In view of increasing global risks in the supply chains, more and more German companies in China are analyzing how to make their production sites in China more self-sufficient and better secure them, he said.

For example, Volkswagen (China) has established its largest development center outside Germany in the city of Hefei in the central Chinese province of Anhui with an estimated total investment of €1 billion. It covers the entire value chain for new energy vehicles, from research and development to production, sales, and services. The Siemens Group is also following this path. The Siemens R&D center for industrial software has recently gone into operation in Shenzhen in south China.

Since it was founded 21 years ago, the BWA has provided targeted support for Chinese-German economic relations. Last year, the association recorded a significant surge in cooperation activities, particularly at company level and in municipal cooperation. From this, Schumann concludes that there is still great development potential for the German business community in China, especially in future-oriented areas such as environmental technology, biological sciences, and life sciences.

He rates the mood of German companies investing in China as very positive. Companies are confident about China as a business location, which is borne out by the results of the latest Business Climate Survey 2023/24 conducted by the German Chamber of Commerce in China. The report says 54 percent of the 566 member companies surveyed plan to continue their investments in China.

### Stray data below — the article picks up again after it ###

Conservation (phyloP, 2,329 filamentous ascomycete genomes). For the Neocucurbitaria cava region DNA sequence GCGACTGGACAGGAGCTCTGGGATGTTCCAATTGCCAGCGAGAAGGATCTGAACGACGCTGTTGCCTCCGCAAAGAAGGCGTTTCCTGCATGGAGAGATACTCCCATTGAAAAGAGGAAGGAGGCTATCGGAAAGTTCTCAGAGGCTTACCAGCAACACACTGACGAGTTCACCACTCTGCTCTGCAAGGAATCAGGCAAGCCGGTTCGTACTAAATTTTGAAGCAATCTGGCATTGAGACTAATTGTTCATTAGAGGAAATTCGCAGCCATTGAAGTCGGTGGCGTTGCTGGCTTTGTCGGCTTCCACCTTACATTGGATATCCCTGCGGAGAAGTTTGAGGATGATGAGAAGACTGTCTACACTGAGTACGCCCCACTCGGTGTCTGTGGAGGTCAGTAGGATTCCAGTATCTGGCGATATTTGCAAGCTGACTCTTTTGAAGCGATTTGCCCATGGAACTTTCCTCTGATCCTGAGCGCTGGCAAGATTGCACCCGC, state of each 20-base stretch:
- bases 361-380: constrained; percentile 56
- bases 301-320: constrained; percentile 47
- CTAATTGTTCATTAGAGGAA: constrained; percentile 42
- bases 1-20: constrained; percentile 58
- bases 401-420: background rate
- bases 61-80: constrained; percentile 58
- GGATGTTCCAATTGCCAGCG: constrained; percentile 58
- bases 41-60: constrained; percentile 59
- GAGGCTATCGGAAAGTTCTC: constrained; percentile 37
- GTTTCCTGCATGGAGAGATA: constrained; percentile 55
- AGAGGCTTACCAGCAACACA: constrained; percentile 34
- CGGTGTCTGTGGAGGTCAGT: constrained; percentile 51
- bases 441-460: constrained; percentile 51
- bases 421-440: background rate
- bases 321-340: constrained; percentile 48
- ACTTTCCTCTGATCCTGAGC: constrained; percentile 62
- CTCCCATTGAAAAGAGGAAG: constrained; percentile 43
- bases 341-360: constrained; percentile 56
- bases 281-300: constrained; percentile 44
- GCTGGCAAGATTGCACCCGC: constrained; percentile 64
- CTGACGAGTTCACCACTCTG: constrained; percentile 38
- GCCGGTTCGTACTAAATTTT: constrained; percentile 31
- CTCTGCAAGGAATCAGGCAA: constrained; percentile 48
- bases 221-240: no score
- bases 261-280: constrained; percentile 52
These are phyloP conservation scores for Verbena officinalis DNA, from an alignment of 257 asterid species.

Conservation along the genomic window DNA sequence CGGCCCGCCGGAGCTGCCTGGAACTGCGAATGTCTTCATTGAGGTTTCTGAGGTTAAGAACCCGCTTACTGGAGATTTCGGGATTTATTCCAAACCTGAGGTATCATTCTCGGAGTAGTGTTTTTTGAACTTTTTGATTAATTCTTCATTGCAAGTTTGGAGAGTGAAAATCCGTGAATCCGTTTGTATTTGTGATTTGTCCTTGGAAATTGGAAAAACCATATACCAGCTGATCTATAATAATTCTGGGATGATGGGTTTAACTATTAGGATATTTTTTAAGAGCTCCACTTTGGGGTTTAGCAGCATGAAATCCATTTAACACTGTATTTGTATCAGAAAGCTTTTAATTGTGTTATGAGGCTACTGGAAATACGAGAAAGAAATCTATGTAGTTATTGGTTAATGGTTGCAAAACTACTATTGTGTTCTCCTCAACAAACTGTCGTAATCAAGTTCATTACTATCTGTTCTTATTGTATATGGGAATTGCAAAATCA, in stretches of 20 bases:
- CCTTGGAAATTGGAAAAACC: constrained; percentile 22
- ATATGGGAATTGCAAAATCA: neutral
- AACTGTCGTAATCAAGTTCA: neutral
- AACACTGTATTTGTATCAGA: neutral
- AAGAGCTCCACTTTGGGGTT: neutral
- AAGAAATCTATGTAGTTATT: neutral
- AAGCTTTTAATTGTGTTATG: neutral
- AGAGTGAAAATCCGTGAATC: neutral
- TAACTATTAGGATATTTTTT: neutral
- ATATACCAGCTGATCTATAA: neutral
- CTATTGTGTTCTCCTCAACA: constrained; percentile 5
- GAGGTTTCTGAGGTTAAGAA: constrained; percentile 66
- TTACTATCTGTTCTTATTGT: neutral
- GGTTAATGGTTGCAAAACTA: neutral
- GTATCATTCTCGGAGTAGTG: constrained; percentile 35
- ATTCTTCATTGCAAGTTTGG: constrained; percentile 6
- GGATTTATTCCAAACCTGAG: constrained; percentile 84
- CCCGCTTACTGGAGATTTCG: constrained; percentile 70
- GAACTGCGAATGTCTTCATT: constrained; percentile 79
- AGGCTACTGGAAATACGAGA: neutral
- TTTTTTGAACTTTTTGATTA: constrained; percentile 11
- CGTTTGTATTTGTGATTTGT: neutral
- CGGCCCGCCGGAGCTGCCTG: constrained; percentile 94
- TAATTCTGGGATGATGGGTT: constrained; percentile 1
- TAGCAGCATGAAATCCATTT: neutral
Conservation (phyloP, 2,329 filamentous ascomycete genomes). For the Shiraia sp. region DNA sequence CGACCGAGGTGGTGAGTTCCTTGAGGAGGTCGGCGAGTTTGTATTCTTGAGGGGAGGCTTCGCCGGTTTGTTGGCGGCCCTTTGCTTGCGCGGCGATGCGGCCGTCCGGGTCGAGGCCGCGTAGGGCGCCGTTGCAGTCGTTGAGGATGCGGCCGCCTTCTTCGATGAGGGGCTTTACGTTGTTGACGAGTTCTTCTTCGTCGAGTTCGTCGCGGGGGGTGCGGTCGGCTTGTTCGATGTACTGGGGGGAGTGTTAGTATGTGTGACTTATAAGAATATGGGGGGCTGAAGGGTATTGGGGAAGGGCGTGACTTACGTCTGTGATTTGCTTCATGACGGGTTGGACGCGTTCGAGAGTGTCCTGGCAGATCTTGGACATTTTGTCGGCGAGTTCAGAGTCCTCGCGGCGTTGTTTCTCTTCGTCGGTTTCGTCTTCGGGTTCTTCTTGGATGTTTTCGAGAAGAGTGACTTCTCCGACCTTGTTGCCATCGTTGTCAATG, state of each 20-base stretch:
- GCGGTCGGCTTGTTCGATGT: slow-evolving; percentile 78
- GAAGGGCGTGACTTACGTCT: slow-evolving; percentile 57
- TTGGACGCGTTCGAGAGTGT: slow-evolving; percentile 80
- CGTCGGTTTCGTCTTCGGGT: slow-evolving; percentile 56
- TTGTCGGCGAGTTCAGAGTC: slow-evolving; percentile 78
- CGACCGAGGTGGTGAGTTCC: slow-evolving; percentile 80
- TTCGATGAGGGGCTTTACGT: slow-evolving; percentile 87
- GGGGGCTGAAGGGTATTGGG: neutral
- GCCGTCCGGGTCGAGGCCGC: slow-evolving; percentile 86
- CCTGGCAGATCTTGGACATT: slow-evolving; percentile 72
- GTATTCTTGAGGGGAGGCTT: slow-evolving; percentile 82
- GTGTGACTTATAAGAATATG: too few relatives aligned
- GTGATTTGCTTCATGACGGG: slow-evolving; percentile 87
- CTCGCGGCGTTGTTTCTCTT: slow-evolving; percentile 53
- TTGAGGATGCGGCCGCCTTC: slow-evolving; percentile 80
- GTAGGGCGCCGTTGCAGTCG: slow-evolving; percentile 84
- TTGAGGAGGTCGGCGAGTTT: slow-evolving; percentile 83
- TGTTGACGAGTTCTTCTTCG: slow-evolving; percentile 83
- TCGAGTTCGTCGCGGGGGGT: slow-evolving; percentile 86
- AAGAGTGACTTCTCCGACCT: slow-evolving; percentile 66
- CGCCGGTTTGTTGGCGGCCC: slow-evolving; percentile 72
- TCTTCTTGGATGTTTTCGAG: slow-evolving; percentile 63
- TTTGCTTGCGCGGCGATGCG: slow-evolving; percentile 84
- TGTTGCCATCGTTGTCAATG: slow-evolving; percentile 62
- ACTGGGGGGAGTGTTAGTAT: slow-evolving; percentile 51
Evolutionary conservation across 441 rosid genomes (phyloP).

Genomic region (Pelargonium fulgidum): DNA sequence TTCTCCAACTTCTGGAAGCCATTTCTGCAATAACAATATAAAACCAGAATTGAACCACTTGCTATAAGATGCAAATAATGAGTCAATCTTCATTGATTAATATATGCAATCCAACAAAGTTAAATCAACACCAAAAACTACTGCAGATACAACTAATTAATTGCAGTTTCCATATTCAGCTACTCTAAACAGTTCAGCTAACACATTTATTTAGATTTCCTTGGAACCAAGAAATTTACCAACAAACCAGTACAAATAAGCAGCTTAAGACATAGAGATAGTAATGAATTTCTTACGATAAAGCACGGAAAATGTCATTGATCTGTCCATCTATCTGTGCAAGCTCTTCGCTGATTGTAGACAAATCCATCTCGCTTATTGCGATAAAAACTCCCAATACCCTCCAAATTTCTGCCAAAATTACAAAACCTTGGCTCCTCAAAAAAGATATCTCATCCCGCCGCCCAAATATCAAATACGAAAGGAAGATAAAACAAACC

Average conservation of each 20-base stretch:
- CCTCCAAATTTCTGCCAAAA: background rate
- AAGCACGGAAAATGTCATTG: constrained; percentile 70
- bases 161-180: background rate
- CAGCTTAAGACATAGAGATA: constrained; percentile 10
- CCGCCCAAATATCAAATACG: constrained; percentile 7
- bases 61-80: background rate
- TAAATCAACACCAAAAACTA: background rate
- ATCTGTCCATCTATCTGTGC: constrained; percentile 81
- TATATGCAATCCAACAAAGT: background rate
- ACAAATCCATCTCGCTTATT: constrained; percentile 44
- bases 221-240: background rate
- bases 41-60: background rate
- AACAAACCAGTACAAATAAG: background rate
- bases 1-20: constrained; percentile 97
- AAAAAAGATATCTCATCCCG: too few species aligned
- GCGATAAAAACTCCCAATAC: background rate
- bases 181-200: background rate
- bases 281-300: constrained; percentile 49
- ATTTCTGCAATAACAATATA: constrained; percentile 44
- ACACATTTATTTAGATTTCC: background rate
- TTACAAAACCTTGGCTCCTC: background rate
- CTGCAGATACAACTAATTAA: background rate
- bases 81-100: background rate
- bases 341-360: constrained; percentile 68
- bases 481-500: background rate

More Exchange and Understanding, Less Risks 

In German politics, however, the current buzzword is “de-risking.” The German government has called on domestic companies to reduce their dependency on China. Schumann thinks there should be a greater sense of proportion. Declaring a country that has enjoyed such friendly relations with Germany for such a long time a “risk” across the board shows little knowledge of China and is the wrong approach, in Schumann’s opinion.

In the slipstream of the de-risking discussion, a new debate has recently flared up in Germany about German companies investing in Xinjiang in northwest China. Schumann sees this as being driven by some politicians and media. A few years ago, he went to Xinjiang and witnessed how economic investments are improving the lives of the locals.

“Those who are now questioning this commitment by foreign companies in Xinjiang would have to explain to me how the local people, whose welfare the critics claim to be concerned with, would be helped if the newly created job opportunities were taken away from them,” he says. “What we need is more commitment, not less. We need cooperation instead of confrontation, more exchange and understanding, despite living in different political systems.”

Schumann thinks it is important to give German entrepreneurs a realistic picture of their opportunities in China. His advice to businesspeople is to familiarize themselves with the country first-hand. Unfortunately, this is currently being made difficult by the negative reporting in many Western media. However, there is something to be optimistic about: German Chancellor Olaf Scholz’s planned China visit in April. “I … hope the planned China visit by Chancellor Olaf Scholz accompanied by a German business delegation in mid-April will provide new positive impetus,” he concludes.

China TodayShen Yi

Other posts by China Today
Contact author
blog comments powered by Disqus

Contact author